The RIBA has laid into the government’s long-awaited changes to Part L announced today
The changes to Part L call for a nine per cent improvement on 2010 standards for non-domestic projects and a six per cent cut to carbon emissions for new build homes - two per cent less than the eight per cent cut originally planned.
In response the institute warned the UK could now face an ‘uphill struggle’ to meet zero carbon targets by 2016.
The RIBA also expressed concerns about the scrapping of plans for consequential improvements, dubbed the ‘conservatory tax’. Today’s Part L announcements confirmed the abolition which was first announced in December.
The Government’s claim that it’s the greenest ever now seems implausible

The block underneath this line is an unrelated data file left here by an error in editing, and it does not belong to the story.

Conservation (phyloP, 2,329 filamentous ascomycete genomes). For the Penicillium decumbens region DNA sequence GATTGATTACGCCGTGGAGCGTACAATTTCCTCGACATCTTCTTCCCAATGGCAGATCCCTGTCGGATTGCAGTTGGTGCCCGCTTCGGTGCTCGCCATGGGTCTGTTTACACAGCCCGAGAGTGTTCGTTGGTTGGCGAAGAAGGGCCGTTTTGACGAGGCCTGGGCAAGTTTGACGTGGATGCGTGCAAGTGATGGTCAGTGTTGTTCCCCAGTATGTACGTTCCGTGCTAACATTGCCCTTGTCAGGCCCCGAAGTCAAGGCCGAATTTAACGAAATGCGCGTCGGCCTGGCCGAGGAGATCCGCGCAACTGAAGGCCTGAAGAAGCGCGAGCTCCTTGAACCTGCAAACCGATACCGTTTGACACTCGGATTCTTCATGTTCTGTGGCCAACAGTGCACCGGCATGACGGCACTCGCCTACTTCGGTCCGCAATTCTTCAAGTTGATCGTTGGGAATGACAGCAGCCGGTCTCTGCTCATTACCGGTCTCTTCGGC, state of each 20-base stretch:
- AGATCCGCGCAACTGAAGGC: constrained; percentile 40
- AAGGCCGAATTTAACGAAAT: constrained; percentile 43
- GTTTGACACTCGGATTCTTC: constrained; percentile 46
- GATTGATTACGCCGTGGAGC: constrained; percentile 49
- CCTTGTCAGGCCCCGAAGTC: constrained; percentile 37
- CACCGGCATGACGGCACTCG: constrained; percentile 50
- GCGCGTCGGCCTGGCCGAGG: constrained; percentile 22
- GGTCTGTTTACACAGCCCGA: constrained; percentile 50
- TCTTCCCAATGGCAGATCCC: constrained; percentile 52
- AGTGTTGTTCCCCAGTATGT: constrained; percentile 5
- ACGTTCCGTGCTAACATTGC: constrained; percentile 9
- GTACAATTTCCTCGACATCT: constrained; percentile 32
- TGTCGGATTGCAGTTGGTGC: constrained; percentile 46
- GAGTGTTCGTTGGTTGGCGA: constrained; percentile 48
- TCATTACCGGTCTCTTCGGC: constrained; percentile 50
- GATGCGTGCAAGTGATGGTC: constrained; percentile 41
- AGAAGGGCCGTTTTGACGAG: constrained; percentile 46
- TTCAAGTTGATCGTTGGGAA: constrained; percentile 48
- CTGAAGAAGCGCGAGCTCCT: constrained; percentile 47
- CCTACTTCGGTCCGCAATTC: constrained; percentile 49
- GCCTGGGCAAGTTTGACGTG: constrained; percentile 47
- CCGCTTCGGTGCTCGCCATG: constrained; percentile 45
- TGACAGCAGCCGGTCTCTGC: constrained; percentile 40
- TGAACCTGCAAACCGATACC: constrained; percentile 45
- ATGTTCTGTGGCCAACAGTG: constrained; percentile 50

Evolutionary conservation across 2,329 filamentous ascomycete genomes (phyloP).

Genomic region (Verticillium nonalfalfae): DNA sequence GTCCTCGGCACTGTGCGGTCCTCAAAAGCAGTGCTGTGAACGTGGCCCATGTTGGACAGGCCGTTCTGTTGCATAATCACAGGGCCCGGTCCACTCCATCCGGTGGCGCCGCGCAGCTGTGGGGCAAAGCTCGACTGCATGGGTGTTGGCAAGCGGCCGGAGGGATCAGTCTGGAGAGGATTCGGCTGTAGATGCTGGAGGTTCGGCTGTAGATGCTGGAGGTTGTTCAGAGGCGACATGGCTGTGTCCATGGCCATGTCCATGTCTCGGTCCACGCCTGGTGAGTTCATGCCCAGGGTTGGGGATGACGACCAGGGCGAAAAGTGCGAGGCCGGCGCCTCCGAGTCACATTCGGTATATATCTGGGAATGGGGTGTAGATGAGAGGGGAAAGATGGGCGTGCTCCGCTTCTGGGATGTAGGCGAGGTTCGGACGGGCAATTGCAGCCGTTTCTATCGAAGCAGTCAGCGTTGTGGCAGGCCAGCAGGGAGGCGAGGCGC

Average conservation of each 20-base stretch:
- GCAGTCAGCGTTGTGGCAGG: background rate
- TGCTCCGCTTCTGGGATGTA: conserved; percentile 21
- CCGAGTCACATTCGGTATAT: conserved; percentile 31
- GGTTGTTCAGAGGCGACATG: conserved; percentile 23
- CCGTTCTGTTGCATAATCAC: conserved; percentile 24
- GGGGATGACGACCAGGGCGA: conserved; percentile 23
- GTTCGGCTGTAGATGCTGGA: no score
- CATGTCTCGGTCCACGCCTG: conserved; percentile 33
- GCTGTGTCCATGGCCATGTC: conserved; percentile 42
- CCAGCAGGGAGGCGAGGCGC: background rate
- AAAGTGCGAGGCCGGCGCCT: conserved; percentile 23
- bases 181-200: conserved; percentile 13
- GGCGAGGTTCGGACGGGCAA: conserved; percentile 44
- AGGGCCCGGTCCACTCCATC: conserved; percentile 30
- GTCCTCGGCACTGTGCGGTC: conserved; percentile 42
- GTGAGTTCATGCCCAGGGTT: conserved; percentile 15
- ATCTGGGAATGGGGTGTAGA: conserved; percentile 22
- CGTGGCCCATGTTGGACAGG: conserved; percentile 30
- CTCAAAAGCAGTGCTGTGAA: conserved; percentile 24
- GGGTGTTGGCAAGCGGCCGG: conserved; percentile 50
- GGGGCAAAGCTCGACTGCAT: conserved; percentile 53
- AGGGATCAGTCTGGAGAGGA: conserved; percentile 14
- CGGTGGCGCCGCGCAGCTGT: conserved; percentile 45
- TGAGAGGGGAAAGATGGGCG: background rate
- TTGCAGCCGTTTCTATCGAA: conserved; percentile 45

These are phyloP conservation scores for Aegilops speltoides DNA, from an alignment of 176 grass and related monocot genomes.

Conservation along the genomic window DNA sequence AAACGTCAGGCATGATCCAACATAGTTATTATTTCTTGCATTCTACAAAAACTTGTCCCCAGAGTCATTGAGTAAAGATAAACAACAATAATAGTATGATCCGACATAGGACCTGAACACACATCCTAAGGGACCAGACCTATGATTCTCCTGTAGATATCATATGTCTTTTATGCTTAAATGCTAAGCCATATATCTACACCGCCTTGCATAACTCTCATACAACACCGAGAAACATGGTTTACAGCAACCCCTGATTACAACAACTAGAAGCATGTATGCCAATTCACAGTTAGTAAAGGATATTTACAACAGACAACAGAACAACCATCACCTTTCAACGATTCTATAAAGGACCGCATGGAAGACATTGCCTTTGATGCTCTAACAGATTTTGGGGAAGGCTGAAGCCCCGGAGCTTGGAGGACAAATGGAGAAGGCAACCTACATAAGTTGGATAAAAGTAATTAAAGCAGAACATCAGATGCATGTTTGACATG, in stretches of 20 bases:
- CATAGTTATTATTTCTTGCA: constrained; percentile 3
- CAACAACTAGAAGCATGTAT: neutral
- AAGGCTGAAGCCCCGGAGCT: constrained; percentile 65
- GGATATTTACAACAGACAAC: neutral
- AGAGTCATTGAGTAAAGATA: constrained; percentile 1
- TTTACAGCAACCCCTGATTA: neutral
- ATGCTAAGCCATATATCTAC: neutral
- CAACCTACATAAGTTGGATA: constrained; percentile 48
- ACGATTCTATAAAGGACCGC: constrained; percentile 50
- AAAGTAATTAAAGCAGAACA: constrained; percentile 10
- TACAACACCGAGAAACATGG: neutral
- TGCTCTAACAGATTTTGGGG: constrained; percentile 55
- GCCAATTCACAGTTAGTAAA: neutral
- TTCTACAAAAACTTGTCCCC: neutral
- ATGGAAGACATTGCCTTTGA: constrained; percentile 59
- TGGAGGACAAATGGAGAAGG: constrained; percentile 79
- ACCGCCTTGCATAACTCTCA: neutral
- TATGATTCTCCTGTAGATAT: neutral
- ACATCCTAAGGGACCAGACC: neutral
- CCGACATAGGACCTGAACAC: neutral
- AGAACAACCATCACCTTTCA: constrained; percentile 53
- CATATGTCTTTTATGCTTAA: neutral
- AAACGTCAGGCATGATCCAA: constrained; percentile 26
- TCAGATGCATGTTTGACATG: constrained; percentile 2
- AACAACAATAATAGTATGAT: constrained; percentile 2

The RIBA’s head of external affairs, Anna Scott-Marshall said the news gave ‘much needed clarity to the UK construction’ but slammed the reduced targets: ‘These new measures are far less ambitious than previously proposed. We will only be a third of the way along the improvement needed for zero carbon homes by 2016.
‘Our collective attempts to achieve affordable zero carbon homes with low energy costs for consumers will suffer greatly because housebuilders haven’t been encouraged enough by Government.’
She added: ‘The Government’s claim that it’s the greenest ever now seems implausible.’